17. says

    Such a Seth lovefest! Thanks for the review Brian. It’s too bad that this crew ignores the obvious flaws in Meatball Sundae:

    –the self promotion is over the top (Squidoo)
    –the backbreaking contradiction over the ‘storyteller’

    Feel free to visit the ReidWegs Report for an objective review of what could have been a very important book.

  18. says

    You got me, I admit.

    I’m downloading the book as I write. Your review convinced me even after finishing Godin’s Tribes book today (audio) which was really weak. I was reticent to give him another try but hopefully, Meatball Sundae, lives up to your recommendation.

    We shall see )))

  19. says

    There’s far more to the title than meets the eye.

    Being Jewish, Seth Godin would, at least, be aware of the prohibition against mixing milk and meat. His upbringing may even have engendered an aversion to the mix.

    Brian Katz – Analytics – VKI

  20. says

    An often debated point is whether to use target=_blank to force links to open in new tabs or windows so visitors are not invited to leave soon after their arrival.

    I see you don’t use target=_blank. Why (not)?


  21. says

    I wish I had more time to read these books, but I’m just insanely busy juggling some rather interesting projects.

    Which in a way kind of sucks, because I really could use more time to push pace on my own projects.

    Honestly though, the single most important pearls of wisdom I picked up in the past few years of webmastering around for several years of my (assumedly) adult life:

    Optimize above the fold, painstakingly.

    Split test different elements diligently.

    By applying these seemingly inconsequential principles, I have multiplied the the earnings of most websites in my portfolio, in less than a month.

    It’s all about first looks, and it’s all happening above the fold. You need to use that space to somehow make people want to either a) click something inside the website or b) scroll around the page.

    By focusing on above the fold optimization of my websites, I’ve achieved some drastic performance improvements. Really, it’s amazing just how far you can go with the same website traffic, if you just focus on re-fining your landing pages, and specifically your above the fold content.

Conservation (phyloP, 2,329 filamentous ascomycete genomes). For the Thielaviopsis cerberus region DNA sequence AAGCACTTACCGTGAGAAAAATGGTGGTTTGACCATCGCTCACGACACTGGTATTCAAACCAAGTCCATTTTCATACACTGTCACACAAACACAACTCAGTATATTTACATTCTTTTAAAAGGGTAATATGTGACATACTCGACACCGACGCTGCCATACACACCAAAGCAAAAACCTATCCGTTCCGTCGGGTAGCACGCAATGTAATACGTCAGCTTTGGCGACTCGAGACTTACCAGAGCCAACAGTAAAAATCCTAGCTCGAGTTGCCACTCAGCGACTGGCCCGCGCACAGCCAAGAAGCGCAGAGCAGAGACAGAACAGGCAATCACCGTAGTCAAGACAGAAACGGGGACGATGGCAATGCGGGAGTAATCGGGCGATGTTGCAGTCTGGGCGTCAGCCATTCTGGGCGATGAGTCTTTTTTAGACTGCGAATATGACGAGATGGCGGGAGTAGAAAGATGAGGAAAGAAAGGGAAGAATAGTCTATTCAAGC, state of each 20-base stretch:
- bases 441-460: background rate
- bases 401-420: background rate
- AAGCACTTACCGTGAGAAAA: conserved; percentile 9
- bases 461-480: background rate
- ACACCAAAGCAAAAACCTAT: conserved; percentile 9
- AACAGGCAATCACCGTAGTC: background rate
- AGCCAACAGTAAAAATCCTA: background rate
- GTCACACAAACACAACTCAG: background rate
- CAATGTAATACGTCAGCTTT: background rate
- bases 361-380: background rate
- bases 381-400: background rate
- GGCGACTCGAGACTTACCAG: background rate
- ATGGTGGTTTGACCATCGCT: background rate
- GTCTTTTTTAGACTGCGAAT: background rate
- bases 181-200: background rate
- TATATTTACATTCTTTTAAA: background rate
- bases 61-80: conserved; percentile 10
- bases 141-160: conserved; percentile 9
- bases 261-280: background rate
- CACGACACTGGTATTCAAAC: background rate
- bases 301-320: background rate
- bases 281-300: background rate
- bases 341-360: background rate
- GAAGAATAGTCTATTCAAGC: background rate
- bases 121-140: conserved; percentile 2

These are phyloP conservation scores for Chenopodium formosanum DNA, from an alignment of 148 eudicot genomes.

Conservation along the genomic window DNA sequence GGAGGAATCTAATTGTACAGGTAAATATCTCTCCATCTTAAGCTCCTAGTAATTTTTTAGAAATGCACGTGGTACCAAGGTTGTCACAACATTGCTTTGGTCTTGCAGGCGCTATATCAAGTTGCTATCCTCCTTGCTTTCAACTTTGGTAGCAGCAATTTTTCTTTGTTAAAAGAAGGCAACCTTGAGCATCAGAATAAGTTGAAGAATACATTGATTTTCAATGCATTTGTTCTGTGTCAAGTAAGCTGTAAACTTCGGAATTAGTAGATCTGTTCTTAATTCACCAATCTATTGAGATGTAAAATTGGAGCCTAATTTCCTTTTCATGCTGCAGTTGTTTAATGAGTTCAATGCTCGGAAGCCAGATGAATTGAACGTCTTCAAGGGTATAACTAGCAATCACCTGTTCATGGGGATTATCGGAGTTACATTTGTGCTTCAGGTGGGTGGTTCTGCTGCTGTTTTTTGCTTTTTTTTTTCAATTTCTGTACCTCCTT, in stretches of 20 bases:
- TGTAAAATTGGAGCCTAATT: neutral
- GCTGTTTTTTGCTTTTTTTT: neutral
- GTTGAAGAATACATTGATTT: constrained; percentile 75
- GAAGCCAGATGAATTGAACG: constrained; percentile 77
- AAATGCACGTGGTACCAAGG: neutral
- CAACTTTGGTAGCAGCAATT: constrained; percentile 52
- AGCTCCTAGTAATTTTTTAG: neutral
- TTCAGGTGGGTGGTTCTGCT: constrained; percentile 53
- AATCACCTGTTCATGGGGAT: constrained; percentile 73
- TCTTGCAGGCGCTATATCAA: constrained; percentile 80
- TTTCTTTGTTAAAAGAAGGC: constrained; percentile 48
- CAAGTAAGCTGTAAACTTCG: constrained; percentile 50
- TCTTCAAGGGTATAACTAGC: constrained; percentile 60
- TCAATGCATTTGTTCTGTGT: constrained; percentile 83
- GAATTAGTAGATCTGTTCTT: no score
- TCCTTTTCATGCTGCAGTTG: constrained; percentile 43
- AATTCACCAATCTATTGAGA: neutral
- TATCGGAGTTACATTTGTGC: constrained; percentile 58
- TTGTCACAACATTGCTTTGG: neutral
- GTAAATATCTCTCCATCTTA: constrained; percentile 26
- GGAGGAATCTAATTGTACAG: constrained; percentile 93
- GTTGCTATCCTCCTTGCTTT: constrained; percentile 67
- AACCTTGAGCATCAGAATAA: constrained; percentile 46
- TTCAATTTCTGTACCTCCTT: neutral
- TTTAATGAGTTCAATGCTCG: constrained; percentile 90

In fact, consider this pitch for a guest post I could write for you:

    “How I quadrupled my Adsense earnings within a month”


    “Doing so, I tapped into the surprising potential of my available traffic.”

    Interested? I’d very much like to have some of my mercenary writing published at copyblogger. In fact, I actually submitted a finished article a couple weeks ago, but I guess it was too bland, at least not enough to entice a quick reply.

    I’m very much willing to go for another round though, and this idea sounds neat now that I think of it. Yeah, well…

    If someone human is pre-approving this comment, can you pass the message around to the person who handles guest writing submissions, please?

    Thanks in advance,


  22. says

    I’m doing some background research for a talk I’m giving on Sunday on structured content (microformat, microdata) in WordPress, and this review came up in slot 29 of my SERPs for “seth godin reviews.”

    Couple of things:

    * There is no author attribution displayed, which surprises me.
    * There is no review microdata displayed.

    What I’m looking for is a review with author attribution, and I thought Copyblogger would be a slam dunk for this. Darn!